inscription, Durabhisara Dpv. Oldenberg's ed.). See Geiger, Mhv. trsl. xx. 
Cunningham identifies Dadabhisara with the district and not the Elder. 

8 Anujanami bhikkhave sabbapaccantimesu janapadesu vinayadhara- 
paficamena ganena upasampadam, Vin. i, 197. 

65. ^ The Aravala episode cp. Mhv. xii, 9 ff. ; cp. also the Marayuddha, 

2 Lit. created a rain called hail-rain. 

3 Lit. smoke him out. 
« Mhv. xii, 16-18. 

^ Mhv. xii, 21, gives the yakkha's name as Pandaka and his wife's 
Harita. All of them attained sotapattiphala. 
6 Mhv. xii, 22-3ab. 
' S. iv, 172 ff . ; A.ii, llOff. 
* cp. Dpv. viii, 4. 

66. 1 SeeGeiger, Mhv.trsl.84,n. 5. 

2 M.iii, 178 ff. ; A.i, 138ff. 

3 cp. Dpv. viii, 5 ; Mhv. xii, 29. 

67. 1 See Geiger, Mhv. trsl. 84, n. 7. 

2 S. ii. 178 ff., 187 ff. ; iii, 149 ff.. 151 ff. 
' cp. Dpv. viii, 6 ; Mhv. xii, 31. 

68. ^ Within Asoka's Empire. See Geiger, Mhv. trsl. 85, n. 1. 
2 A.iv, 128 ff. 

^ cp. Dpv. viii, 7 ; Mhv. xii, 34. 

69. ^ The Maharastra. 

2 J. No. 544; ',219ff. 
8 cp. Dpv. viii, 8 ; Mhv. xii, 37. 

70. ^ See Smp. 64, n. 4. There is sufficient corroborative evidence to estab- 
lish the historicity of some at least of these missions though not all of 
them are in that happy position. The contents of RE, xiii, should be taken 
in conjunction with this tradition. See also Smp. 64, n. 6. 

2 A.ii, 24. 

3 cp. Dpv. viii, 9 ; Mhv. xii, 39. 

71. 1 See Smp. 64, n. 6. 

2 The name is given as Kasapagota Hemavatacariya, Kotiputa Kasa- 
pagota Hemavatacariya, and Gotiputa Kasapagota in three relic urn 
inscriptions. See Cunningham, Bhilsa Topes, 119 ff., 287 ff., 316-17. 
Cunningham takes Kotiputa and Gotiputa as two distinct Elders, not 
taking into account the change of g > k in north-western Pkr. dialects. 

Notes to the Translation 109 

' Dpv. viii, 10 and Mhv. Tika i, 317, give his name as Mulakadeva. 

* Dpv., loc. cit. (Oldenberg's ed.) gives his name as Durabhisara, v.l. 
Dundubhissara, Mhv. Tika i, 317, Dundubhissaratthera, and relic urn 
inscription, Dadabhisara. 

^ Dpv. loc. cit., Sahadeva. Also see v. 11. 

« Vin.i, 10ff..S.v,420fE. 

' cp. Dpv. viii, 10 ; Mhv. xii, 41. 

72. 1 See Geiger, Mhv. trsl. 86, n. 2. 

2 i.e. adhiggahita, " taken possession of, possessed." 

3 D.i, Iff. 

* cp. Dpv. viii, 1 1 ; Mhv. xii, 44 ff. 

73. ^ The fact that a lengthy independent account of the mission to Ceylon 
is given in all the Pali sources, by reason of its importance from the 
Ceylon point of view, does not necessarily imply that Moggaliputta had 
nothing to do with the mission though no reference is made to him in the 
fuller account. In fact, every one of the missions is described with an 
independent introduction with no particular reference to the Council nor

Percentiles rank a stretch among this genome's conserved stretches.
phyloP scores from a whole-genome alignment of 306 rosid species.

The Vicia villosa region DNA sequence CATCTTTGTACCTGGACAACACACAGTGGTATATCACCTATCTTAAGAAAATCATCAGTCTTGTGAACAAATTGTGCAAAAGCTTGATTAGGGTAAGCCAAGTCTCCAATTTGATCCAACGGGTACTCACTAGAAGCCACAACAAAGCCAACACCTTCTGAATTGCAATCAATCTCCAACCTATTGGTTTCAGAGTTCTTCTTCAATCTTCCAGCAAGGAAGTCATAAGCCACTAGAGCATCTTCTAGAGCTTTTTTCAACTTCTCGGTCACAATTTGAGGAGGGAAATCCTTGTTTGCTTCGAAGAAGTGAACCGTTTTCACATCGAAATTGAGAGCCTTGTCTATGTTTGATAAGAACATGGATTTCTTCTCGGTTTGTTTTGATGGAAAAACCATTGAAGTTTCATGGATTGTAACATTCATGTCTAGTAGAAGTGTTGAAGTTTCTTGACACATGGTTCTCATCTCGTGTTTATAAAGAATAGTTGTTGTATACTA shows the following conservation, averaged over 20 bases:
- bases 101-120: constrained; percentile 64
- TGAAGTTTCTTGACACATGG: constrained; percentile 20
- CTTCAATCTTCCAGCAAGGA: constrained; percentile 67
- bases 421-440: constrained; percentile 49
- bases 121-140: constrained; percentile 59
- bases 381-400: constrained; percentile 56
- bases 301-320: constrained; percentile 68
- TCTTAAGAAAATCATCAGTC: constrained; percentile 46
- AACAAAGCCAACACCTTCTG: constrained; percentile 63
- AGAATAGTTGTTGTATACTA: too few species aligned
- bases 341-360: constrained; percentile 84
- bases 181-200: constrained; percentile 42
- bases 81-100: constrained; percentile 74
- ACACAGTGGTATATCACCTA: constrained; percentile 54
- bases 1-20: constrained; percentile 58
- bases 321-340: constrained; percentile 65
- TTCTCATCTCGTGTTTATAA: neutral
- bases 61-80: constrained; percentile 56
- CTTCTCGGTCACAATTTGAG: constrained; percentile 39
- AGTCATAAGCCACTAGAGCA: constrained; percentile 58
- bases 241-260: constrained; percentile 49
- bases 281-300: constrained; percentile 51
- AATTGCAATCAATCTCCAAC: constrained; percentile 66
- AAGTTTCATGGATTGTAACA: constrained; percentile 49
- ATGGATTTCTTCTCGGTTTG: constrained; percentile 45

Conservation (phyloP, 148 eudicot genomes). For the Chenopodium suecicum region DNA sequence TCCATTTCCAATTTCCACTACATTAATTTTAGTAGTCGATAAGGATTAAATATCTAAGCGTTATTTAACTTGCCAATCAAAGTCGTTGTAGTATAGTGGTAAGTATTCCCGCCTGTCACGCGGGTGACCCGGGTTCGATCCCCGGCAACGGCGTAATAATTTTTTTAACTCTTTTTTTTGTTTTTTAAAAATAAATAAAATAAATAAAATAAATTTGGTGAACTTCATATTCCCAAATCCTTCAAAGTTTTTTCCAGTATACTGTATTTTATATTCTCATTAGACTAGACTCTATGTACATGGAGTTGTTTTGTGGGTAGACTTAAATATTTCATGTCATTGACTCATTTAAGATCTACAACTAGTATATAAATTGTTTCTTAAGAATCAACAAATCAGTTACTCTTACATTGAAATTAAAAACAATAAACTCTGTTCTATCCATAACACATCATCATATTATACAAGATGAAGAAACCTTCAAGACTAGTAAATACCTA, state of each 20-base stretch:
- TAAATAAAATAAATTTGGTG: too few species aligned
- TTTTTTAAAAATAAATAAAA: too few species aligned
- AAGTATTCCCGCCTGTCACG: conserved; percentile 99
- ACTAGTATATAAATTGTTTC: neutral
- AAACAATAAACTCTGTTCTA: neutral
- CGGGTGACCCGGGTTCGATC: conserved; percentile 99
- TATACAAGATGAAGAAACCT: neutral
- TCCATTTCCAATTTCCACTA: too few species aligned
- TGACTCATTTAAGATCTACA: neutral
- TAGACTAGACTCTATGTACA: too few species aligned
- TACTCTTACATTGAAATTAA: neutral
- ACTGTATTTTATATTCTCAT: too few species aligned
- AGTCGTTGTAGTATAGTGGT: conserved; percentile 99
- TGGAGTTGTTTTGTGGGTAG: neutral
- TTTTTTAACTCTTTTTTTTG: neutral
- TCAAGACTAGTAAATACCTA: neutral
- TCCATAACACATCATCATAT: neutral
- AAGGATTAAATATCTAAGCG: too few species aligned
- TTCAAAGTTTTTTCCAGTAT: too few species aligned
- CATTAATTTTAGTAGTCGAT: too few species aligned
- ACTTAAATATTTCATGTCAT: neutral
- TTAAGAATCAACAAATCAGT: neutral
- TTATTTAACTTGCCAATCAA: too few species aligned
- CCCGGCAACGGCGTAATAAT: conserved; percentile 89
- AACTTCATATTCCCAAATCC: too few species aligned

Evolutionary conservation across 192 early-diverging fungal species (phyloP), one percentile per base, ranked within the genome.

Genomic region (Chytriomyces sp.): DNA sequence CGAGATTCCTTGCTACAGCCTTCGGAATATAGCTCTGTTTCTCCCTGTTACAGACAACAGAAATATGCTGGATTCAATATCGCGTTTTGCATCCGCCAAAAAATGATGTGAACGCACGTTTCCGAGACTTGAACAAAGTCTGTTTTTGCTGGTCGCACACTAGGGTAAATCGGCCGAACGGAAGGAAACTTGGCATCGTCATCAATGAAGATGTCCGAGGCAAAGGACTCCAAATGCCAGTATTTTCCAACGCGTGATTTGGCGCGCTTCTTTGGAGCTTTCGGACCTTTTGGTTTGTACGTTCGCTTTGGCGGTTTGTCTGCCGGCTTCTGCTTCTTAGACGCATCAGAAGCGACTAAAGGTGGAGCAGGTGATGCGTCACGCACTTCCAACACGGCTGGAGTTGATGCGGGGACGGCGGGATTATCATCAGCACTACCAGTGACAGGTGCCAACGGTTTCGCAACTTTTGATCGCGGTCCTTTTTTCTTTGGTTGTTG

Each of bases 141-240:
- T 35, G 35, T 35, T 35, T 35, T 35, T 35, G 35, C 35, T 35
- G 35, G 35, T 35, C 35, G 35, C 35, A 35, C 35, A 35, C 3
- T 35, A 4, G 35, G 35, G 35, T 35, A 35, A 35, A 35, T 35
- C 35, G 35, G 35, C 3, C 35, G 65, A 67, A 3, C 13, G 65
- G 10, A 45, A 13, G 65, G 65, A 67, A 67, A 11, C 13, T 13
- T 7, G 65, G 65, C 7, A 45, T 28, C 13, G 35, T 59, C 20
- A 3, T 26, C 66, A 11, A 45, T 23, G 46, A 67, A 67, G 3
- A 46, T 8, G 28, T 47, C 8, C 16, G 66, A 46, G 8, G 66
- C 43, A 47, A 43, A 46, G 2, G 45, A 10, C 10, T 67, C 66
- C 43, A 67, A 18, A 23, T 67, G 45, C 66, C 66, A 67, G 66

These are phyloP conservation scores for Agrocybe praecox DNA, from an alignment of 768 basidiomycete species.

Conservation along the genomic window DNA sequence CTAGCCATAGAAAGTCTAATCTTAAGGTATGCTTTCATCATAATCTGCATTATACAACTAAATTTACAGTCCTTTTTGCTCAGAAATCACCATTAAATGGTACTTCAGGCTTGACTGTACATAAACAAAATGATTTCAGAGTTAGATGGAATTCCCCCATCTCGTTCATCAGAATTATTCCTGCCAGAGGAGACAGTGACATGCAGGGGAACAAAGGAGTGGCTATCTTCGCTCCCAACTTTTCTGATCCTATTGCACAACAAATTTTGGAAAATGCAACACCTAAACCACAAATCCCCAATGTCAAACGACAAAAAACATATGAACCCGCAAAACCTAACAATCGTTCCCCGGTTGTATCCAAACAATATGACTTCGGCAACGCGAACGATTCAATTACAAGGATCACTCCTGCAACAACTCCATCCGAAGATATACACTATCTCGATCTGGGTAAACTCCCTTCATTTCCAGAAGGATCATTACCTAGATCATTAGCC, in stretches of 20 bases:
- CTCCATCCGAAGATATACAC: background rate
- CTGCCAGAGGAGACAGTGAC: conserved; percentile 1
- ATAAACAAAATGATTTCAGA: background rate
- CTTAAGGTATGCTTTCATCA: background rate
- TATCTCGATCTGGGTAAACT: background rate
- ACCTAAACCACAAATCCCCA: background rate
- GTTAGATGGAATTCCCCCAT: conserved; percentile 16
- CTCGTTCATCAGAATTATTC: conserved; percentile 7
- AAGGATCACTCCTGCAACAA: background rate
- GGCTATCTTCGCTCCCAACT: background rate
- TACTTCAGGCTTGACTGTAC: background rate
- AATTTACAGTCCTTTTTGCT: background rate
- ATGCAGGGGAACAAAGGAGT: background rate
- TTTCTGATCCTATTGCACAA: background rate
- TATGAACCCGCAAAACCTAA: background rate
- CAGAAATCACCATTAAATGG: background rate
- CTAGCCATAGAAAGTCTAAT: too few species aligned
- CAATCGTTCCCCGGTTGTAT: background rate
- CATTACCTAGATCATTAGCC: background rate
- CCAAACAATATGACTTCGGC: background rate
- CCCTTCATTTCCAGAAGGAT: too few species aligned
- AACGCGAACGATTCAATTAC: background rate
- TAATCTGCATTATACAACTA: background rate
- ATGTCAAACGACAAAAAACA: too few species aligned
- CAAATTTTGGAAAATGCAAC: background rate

to Moggaliputta Tissa after making, at the outset, the general statement 
that Moggaliputta Tissa requested each group of monks to go to their 
assigned country. The statement that several monks at Asokarama 
reminded Mahinda that it was the time to establish the Sasana in Ceylon 
(Dpv. xii, 7 ff.) and requested him to go, should be taken along with 
Dpv. viii, 1 ff. A short delay is inevitable prior to undertaking a journey 
of this nature as elaborate preparations were necessary for the despatch 
of each of the missions, and in the case of a journey overseas it is to be 
expected all the more. By taking Dpv. xii, 7 ff. with no reference to 
Dpv. viii, 1 ff. one would naturally fall into the error of dissociating the 
Ceylon mission from Moggaliputta Tissa, as Eggermont 36 ff. has done, 
as it presents a completely different picture. Smp. records here the request 
of both Moggaliputta Tissa and the Order of monks. Also see Mhv. xiii, 1 . 

2 According to Mhv. he reigned for sixty years (307-247 B.C.) and 
was responsible for the laying out of the Mahameghavana which came 
to play an important part in the history of the Sasana in Ceylon. He 
ascended the throne in the fourteenth year of Candagutta's reign in 
India. Devanampiyatissa was his second son. 

3 i.e. the message of the Dhamma. 

* There seems to be a good deal of confusion regarding the location 
of this district, but the details here appear to be correct ; also vide DPPN 
s.v. There is nothing at Mhv. xiii, 5, to justify Geiger 's identification of 
it as " a vihara in Ujjeni " (Mhv. trsl. 88, n. 3), as the stanza that follows 
refers to Mahinda next going to Vedisa which is actually situated between 
Kosambi and Ujjeni. Hence Dakkhinagiri has to be located beyond 
Rajagaha on the way to Vedisa. Probably a trade route from Pataliputta 
through Rajagaha and Dakkhinagiri connected the great southern trade 
route to Patitthana which ran through Vedisa, Ujjeni and Mahissatl. 
Mahinda and his companions naturally followed this route and arrived 
at Vedisa. According to Pj . II, 136 it is the hilly district south of Rajagaha. 

^ Vedisa also called "the Forest City" (Sn. 1011), is identified as